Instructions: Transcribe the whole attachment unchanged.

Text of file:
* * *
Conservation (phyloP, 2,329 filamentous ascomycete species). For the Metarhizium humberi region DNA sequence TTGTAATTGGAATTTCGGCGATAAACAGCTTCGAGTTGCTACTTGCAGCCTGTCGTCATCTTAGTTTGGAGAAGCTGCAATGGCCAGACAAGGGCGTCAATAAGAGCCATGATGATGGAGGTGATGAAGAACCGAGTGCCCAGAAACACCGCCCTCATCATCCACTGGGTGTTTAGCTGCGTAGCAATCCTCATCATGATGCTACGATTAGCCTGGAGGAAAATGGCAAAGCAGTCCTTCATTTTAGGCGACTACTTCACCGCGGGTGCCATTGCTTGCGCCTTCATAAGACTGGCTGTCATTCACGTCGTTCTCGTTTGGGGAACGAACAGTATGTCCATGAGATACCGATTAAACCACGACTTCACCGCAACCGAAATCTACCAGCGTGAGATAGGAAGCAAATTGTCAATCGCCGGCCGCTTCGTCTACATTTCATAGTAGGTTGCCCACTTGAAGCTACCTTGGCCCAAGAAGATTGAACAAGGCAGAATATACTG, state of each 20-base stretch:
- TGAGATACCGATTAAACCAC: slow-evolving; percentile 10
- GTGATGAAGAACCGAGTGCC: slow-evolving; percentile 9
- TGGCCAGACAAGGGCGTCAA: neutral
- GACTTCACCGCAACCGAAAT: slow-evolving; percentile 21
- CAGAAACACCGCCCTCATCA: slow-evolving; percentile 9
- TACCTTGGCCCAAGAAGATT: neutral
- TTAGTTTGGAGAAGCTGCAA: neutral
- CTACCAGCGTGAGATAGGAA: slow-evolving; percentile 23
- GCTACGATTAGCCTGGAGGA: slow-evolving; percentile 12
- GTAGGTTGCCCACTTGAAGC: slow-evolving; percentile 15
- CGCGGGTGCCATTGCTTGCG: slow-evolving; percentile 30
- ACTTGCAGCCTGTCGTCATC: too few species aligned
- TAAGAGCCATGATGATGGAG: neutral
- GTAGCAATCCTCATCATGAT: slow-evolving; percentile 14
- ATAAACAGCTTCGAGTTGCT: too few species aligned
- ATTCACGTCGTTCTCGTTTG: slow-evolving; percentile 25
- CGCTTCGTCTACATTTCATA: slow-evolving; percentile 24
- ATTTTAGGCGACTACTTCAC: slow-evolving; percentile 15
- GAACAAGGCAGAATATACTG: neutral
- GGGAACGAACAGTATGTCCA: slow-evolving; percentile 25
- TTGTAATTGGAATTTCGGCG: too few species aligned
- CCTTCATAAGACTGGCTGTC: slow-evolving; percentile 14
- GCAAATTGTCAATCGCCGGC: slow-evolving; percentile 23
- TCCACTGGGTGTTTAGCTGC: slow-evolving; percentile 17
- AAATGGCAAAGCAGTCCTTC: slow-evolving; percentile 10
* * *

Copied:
Conservation (phyloP, 2,329 filamentous ascomycete species). For the Metarhizium humberi region DNA sequence TTGTAATTGGAATTTCGGCGATAAACAGCTTCGAGTTGCTACTTGCAGCCTGTCGTCATCTTAGTTTGGAGAAGCTGCAATGGCCAGACAAGGGCGTCAATAAGAGCCATGATGATGGAGGTGATGAAGAACCGAGTGCCCAGAAACACCGCCCTCATCATCCACTGGGTGTTTAGCTGCGTAGCAATCCTCATCATGATGCTACGATTAGCCTGGAGGAAAATGGCAAAGCAGTCCTTCATTTTAGGCGACTACTTCACCGCGGGTGCCATTGCTTGCGCCTTCATAAGACTGGCTGTCATTCACGTCGTTCTCGTTTGGGGAACGAACAGTATGTCCATGAGATACCGATTAAACCACGACTTCACCGCAACCGAAATCTACCAGCGTGAGATAGGAAGCAAATTGTCAATCGCCGGCCGCTTCGTCTACATTTCATAGTAGGTTGCCCACTTGAAGCTACCTTGGCCCAAGAAGATTGAACAAGGCAGAATATACTG, state of each 20-base stretch:
- TGAGATACCGATTAAACCAC: slow-evolving; percentile 10
- GTGATGAAGAACCGAGTGCC: slow-evolving; percentile 9
- TGGCCAGACAAGGGCGTCAA: neutral
- GACTTCACCGCAACCGAAAT: slow-evolving; percentile 21
- CAGAAACACCGCCCTCATCA: slow-evolving; percentile 9
- TACCTTGGCCCAAGAAGATT: neutral
- TTAGTTTGGAGAAGCTGCAA: neutral
- CTACCAGCGTGAGATAGGAA: slow-evolving; percentile 23
- GCTACGATTAGCCTGGAGGA: slow-evolving; percentile 12
- GTAGGTTGCCCACTTGAAGC: slow-evolving; percentile 15
- CGCGGGTGCCATTGCTTGCG: slow-evolving; percentile 30
- ACTTGCAGCCTGTCGTCATC: too few species aligned
- TAAGAGCCATGATGATGGAG: neutral
- GTAGCAATCCTCATCATGAT: slow-evolving; percentile 14
- ATAAACAGCTTCGAGTTGCT: too few species aligned
- ATTCACGTCGTTCTCGTTTG: slow-evolving; percentile 25
- CGCTTCGTCTACATTTCATA: slow-evolving; percentile 24
- ATTTTAGGCGACTACTTCAC: slow-evolving; percentile 15
- GAACAAGGCAGAATATACTG: neutral
- GGGAACGAACAGTATGTCCA: slow-evolving; percentile 25
- TTGTAATTGGAATTTCGGCG: too few species aligned
- CCTTCATAAGACTGGCTGTC: slow-evolving; percentile 14
- GCAAATTGTCAATCGCCGGC: slow-evolving; percentile 23
- TCCACTGGGTGTTTAGCTGC: slow-evolving; percentile 17
- AAATGGCAAAGCAGTCCTTC: slow-evolving; percentile 10